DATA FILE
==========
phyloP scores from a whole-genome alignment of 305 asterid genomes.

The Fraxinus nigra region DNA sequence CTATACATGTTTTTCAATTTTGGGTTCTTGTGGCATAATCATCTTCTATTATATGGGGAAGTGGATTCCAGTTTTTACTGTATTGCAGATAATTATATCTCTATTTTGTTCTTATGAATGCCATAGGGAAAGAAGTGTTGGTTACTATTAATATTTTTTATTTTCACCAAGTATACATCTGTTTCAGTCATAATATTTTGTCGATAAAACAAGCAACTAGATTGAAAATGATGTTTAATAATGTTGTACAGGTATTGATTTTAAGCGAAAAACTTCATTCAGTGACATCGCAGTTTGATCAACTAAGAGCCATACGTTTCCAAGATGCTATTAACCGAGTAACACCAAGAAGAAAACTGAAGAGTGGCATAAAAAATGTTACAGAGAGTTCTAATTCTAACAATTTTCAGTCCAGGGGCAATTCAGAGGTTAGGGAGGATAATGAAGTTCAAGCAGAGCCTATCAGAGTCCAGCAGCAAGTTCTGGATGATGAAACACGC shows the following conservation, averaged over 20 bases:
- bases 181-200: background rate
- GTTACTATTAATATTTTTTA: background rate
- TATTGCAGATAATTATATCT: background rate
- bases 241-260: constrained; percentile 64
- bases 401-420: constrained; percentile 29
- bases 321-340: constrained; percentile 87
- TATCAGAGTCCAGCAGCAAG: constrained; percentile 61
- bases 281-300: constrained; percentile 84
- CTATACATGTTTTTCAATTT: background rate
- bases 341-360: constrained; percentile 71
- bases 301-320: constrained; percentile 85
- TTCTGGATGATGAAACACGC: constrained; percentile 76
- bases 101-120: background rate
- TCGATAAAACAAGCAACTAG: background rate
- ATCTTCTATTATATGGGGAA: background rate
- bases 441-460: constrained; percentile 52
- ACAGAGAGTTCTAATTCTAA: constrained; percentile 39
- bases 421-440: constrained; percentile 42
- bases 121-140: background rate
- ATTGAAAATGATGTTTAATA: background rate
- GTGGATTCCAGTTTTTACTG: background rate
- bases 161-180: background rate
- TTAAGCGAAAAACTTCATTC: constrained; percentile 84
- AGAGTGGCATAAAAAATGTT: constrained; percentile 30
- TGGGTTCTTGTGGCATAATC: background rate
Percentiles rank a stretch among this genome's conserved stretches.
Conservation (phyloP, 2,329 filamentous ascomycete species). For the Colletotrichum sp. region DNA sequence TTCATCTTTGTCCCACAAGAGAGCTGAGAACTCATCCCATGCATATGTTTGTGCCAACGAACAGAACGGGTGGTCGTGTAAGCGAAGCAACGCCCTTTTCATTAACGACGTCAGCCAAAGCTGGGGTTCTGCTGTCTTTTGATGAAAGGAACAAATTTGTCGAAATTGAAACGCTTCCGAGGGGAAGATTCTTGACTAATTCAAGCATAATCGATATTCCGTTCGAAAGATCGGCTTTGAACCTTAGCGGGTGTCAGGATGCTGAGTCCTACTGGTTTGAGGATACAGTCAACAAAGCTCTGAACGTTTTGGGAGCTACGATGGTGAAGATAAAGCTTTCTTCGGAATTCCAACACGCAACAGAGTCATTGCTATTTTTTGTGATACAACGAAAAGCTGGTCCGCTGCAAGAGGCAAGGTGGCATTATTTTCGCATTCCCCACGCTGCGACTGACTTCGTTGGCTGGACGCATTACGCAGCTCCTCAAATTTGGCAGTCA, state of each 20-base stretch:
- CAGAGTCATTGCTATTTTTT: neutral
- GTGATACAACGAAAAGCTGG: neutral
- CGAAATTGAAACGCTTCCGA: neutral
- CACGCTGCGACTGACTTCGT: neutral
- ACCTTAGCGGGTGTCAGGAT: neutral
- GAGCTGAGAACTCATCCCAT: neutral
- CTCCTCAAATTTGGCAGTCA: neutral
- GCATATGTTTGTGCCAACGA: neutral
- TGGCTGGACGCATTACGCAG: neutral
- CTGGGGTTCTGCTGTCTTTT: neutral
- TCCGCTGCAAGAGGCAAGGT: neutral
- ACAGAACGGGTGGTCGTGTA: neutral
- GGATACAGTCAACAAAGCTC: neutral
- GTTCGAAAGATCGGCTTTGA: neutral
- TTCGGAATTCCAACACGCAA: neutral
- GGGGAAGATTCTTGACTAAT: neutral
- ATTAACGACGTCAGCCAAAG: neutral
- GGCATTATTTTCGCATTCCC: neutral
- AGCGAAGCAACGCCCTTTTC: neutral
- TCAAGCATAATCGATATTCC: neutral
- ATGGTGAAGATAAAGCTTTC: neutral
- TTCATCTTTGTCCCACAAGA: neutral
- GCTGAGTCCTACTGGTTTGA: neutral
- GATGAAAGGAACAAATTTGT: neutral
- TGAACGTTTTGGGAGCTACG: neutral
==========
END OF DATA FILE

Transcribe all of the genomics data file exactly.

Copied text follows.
phyloP scores from a whole-genome alignment of 305 asterid genomes.

The Fraxinus nigra region DNA sequence CTATACATGTTTTTCAATTTTGGGTTCTTGTGGCATAATCATCTTCTATTATATGGGGAAGTGGATTCCAGTTTTTACTGTATTGCAGATAATTATATCTCTATTTTGTTCTTATGAATGCCATAGGGAAAGAAGTGTTGGTTACTATTAATATTTTTTATTTTCACCAAGTATACATCTGTTTCAGTCATAATATTTTGTCGATAAAACAAGCAACTAGATTGAAAATGATGTTTAATAATGTTGTACAGGTATTGATTTTAAGCGAAAAACTTCATTCAGTGACATCGCAGTTTGATCAACTAAGAGCCATACGTTTCCAAGATGCTATTAACCGAGTAACACCAAGAAGAAAACTGAAGAGTGGCATAAAAAATGTTACAGAGAGTTCTAATTCTAACAATTTTCAGTCCAGGGGCAATTCAGAGGTTAGGGAGGATAATGAAGTTCAAGCAGAGCCTATCAGAGTCCAGCAGCAAGTTCTGGATGATGAAACACGC shows the following conservation, averaged over 20 bases:
- bases 181-200: background rate
- GTTACTATTAATATTTTTTA: background rate
- TATTGCAGATAATTATATCT: background rate
- bases 241-260: constrained; percentile 64
- bases 401-420: constrained; percentile 29
- bases 321-340: constrained; percentile 87
- TATCAGAGTCCAGCAGCAAG: constrained; percentile 61
- bases 281-300: constrained; percentile 84
- CTATACATGTTTTTCAATTT: background rate
- bases 341-360: constrained; percentile 71
- bases 301-320: constrained; percentile 85
- TTCTGGATGATGAAACACGC: constrained; percentile 76
- bases 101-120: background rate
- TCGATAAAACAAGCAACTAG: background rate
- ATCTTCTATTATATGGGGAA: background rate
- bases 441-460: constrained; percentile 52
- ACAGAGAGTTCTAATTCTAA: constrained; percentile 39
- bases 421-440: constrained; percentile 42
- bases 121-140: background rate
- ATTGAAAATGATGTTTAATA: background rate
- GTGGATTCCAGTTTTTACTG: background rate
- bases 161-180: background rate
- TTAAGCGAAAAACTTCATTC: constrained; percentile 84
- AGAGTGGCATAAAAAATGTT: constrained; percentile 30
- TGGGTTCTTGTGGCATAATC: background rate
Percentiles rank a stretch among this genome's conserved stretches.
Conservation (phyloP, 2,329 filamentous ascomycete species). For the Colletotrichum sp. region DNA sequence TTCATCTTTGTCCCACAAGAGAGCTGAGAACTCATCCCATGCATATGTTTGTGCCAACGAACAGAACGGGTGGTCGTGTAAGCGAAGCAACGCCCTTTTCATTAACGACGTCAGCCAAAGCTGGGGTTCTGCTGTCTTTTGATGAAAGGAACAAATTTGTCGAAATTGAAACGCTTCCGAGGGGAAGATTCTTGACTAATTCAAGCATAATCGATATTCCGTTCGAAAGATCGGCTTTGAACCTTAGCGGGTGTCAGGATGCTGAGTCCTACTGGTTTGAGGATACAGTCAACAAAGCTCTGAACGTTTTGGGAGCTACGATGGTGAAGATAAAGCTTTCTTCGGAATTCCAACACGCAACAGAGTCATTGCTATTTTTTGTGATACAACGAAAAGCTGGTCCGCTGCAAGAGGCAAGGTGGCATTATTTTCGCATTCCCCACGCTGCGACTGACTTCGTTGGCTGGACGCATTACGCAGCTCCTCAAATTTGGCAGTCA, state of each 20-base stretch:
- CAGAGTCATTGCTATTTTTT: neutral
- GTGATACAACGAAAAGCTGG: neutral
- CGAAATTGAAACGCTTCCGA: neutral
- CACGCTGCGACTGACTTCGT: neutral
- ACCTTAGCGGGTGTCAGGAT: neutral
- GAGCTGAGAACTCATCCCAT: neutral
- CTCCTCAAATTTGGCAGTCA: neutral
- GCATATGTTTGTGCCAACGA: neutral
- TGGCTGGACGCATTACGCAG: neutral
- CTGGGGTTCTGCTGTCTTTT: neutral
- TCCGCTGCAAGAGGCAAGGT: neutral
- ACAGAACGGGTGGTCGTGTA: neutral
- GGATACAGTCAACAAAGCTC: neutral
- GTTCGAAAGATCGGCTTTGA: neutral
- TTCGGAATTCCAACACGCAA: neutral
- GGGGAAGATTCTTGACTAAT: neutral
- ATTAACGACGTCAGCCAAAG: neutral
- GGCATTATTTTCGCATTCCC: neutral
- AGCGAAGCAACGCCCTTTTC: neutral
- TCAAGCATAATCGATATTCC: neutral
- ATGGTGAAGATAAAGCTTTC: neutral
- TTCATCTTTGTCCCACAAGA: neutral
- GCTGAGTCCTACTGGTTTGA: neutral
- GATGAAAGGAACAAATTTGT: neutral
- TGAACGTTTTGGGAGCTACG: neutral